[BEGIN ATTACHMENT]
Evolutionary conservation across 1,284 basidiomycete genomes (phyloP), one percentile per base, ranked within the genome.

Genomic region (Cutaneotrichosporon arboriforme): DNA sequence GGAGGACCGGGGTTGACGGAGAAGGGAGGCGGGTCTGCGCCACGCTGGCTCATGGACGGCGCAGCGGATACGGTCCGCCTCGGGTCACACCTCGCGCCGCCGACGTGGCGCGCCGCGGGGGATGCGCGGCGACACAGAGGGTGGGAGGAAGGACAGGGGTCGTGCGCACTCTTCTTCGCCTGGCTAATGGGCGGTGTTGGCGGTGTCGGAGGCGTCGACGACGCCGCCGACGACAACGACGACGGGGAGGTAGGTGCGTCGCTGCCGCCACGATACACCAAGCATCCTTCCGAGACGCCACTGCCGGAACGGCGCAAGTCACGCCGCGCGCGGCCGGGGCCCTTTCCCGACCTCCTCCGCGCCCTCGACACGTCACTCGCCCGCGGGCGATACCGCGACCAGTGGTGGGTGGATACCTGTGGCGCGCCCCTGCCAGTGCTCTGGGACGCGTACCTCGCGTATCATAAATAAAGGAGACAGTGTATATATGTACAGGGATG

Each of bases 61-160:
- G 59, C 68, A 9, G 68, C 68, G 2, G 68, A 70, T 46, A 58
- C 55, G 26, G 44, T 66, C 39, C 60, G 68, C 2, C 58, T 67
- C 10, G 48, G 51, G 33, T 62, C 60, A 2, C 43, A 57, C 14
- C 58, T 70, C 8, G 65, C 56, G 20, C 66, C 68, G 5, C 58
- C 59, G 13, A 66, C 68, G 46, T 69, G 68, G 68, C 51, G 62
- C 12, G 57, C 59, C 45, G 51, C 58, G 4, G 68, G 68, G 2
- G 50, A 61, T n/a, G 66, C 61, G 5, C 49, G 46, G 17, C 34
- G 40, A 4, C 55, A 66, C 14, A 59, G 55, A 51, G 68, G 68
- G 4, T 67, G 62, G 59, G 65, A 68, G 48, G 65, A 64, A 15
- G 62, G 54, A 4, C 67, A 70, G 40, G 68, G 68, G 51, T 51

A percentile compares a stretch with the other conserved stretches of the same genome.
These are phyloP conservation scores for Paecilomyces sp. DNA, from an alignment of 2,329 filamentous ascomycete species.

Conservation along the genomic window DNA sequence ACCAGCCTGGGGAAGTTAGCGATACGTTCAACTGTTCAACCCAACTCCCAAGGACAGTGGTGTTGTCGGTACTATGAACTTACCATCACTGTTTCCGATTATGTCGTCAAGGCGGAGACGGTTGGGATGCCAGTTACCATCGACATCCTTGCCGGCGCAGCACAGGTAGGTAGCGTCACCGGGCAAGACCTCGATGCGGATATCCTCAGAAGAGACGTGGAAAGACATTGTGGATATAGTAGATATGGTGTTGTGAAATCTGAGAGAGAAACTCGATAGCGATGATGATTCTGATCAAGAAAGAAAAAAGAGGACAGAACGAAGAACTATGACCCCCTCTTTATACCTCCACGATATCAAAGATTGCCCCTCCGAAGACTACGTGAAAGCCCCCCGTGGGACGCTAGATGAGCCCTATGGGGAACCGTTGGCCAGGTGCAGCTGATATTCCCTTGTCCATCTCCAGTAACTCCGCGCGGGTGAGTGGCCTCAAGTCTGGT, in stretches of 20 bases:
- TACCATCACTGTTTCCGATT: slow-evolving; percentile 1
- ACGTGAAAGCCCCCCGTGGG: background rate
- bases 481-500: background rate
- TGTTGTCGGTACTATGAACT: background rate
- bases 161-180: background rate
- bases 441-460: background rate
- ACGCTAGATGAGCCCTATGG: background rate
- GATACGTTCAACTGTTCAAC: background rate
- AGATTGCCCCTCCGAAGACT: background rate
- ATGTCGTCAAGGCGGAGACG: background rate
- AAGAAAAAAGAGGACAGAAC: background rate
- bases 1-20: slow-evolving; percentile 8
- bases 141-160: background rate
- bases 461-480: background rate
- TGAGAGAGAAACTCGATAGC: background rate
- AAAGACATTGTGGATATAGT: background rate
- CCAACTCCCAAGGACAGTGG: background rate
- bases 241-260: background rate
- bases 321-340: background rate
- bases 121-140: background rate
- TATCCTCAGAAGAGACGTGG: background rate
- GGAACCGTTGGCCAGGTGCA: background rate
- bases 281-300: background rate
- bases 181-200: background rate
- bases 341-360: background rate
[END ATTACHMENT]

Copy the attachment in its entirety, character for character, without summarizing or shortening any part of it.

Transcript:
Evolutionary conservation across 1,284 basidiomycete genomes (phyloP), one percentile per base, ranked within the genome.

Genomic region (Cutaneotrichosporon arboriforme): DNA sequence GGAGGACCGGGGTTGACGGAGAAGGGAGGCGGGTCTGCGCCACGCTGGCTCATGGACGGCGCAGCGGATACGGTCCGCCTCGGGTCACACCTCGCGCCGCCGACGTGGCGCGCCGCGGGGGATGCGCGGCGACACAGAGGGTGGGAGGAAGGACAGGGGTCGTGCGCACTCTTCTTCGCCTGGCTAATGGGCGGTGTTGGCGGTGTCGGAGGCGTCGACGACGCCGCCGACGACAACGACGACGGGGAGGTAGGTGCGTCGCTGCCGCCACGATACACCAAGCATCCTTCCGAGACGCCACTGCCGGAACGGCGCAAGTCACGCCGCGCGCGGCCGGGGCCCTTTCCCGACCTCCTCCGCGCCCTCGACACGTCACTCGCCCGCGGGCGATACCGCGACCAGTGGTGGGTGGATACCTGTGGCGCGCCCCTGCCAGTGCTCTGGGACGCGTACCTCGCGTATCATAAATAAAGGAGACAGTGTATATATGTACAGGGATG

Each of bases 61-160:
- G 59, C 68, A 9, G 68, C 68, G 2, G 68, A 70, T 46, A 58
- C 55, G 26, G 44, T 66, C 39, C 60, G 68, C 2, C 58, T 67
- C 10, G 48, G 51, G 33, T 62, C 60, A 2, C 43, A 57, C 14
- C 58, T 70, C 8, G 65, C 56, G 20, C 66, C 68, G 5, C 58
- C 59, G 13, A 66, C 68, G 46, T 69, G 68, G 68, C 51, G 62
- C 12, G 57, C 59, C 45, G 51, C 58, G 4, G 68, G 68, G 2
- G 50, A 61, T n/a, G 66, C 61, G 5, C 49, G 46, G 17, C 34
- G 40, A 4, C 55, A 66, C 14, A 59, G 55, A 51, G 68, G 68
- G 4, T 67, G 62, G 59, G 65, A 68, G 48, G 65, A 64, A 15
- G 62, G 54, A 4, C 67, A 70, G 40, G 68, G 68, G 51, T 51

A percentile compares a stretch with the other conserved stretches of the same genome.
These are phyloP conservation scores for Paecilomyces sp. DNA, from an alignment of 2,329 filamentous ascomycete species.

Conservation along the genomic window DNA sequence ACCAGCCTGGGGAAGTTAGCGATACGTTCAACTGTTCAACCCAACTCCCAAGGACAGTGGTGTTGTCGGTACTATGAACTTACCATCACTGTTTCCGATTATGTCGTCAAGGCGGAGACGGTTGGGATGCCAGTTACCATCGACATCCTTGCCGGCGCAGCACAGGTAGGTAGCGTCACCGGGCAAGACCTCGATGCGGATATCCTCAGAAGAGACGTGGAAAGACATTGTGGATATAGTAGATATGGTGTTGTGAAATCTGAGAGAGAAACTCGATAGCGATGATGATTCTGATCAAGAAAGAAAAAAGAGGACAGAACGAAGAACTATGACCCCCTCTTTATACCTCCACGATATCAAAGATTGCCCCTCCGAAGACTACGTGAAAGCCCCCCGTGGGACGCTAGATGAGCCCTATGGGGAACCGTTGGCCAGGTGCAGCTGATATTCCCTTGTCCATCTCCAGTAACTCCGCGCGGGTGAGTGGCCTCAAGTCTGGT, in stretches of 20 bases:
- TACCATCACTGTTTCCGATT: slow-evolving; percentile 1
- ACGTGAAAGCCCCCCGTGGG: background rate
- bases 481-500: background rate
- TGTTGTCGGTACTATGAACT: background rate
- bases 161-180: background rate
- bases 441-460: background rate
- ACGCTAGATGAGCCCTATGG: background rate
- GATACGTTCAACTGTTCAAC: background rate
- AGATTGCCCCTCCGAAGACT: background rate
- ATGTCGTCAAGGCGGAGACG: background rate
- AAGAAAAAAGAGGACAGAAC: background rate
- bases 1-20: slow-evolving; percentile 8
- bases 141-160: background rate
- bases 461-480: background rate
- TGAGAGAGAAACTCGATAGC: background rate
- AAAGACATTGTGGATATAGT: background rate
- CCAACTCCCAAGGACAGTGG: background rate
- bases 241-260: background rate
- bases 321-340: background rate
- bases 121-140: background rate
- TATCCTCAGAAGAGACGTGG: background rate
- GGAACCGTTGGCCAGGTGCA: background rate
- bases 281-300: background rate
- bases 181-200: background rate
- bases 341-360: background rate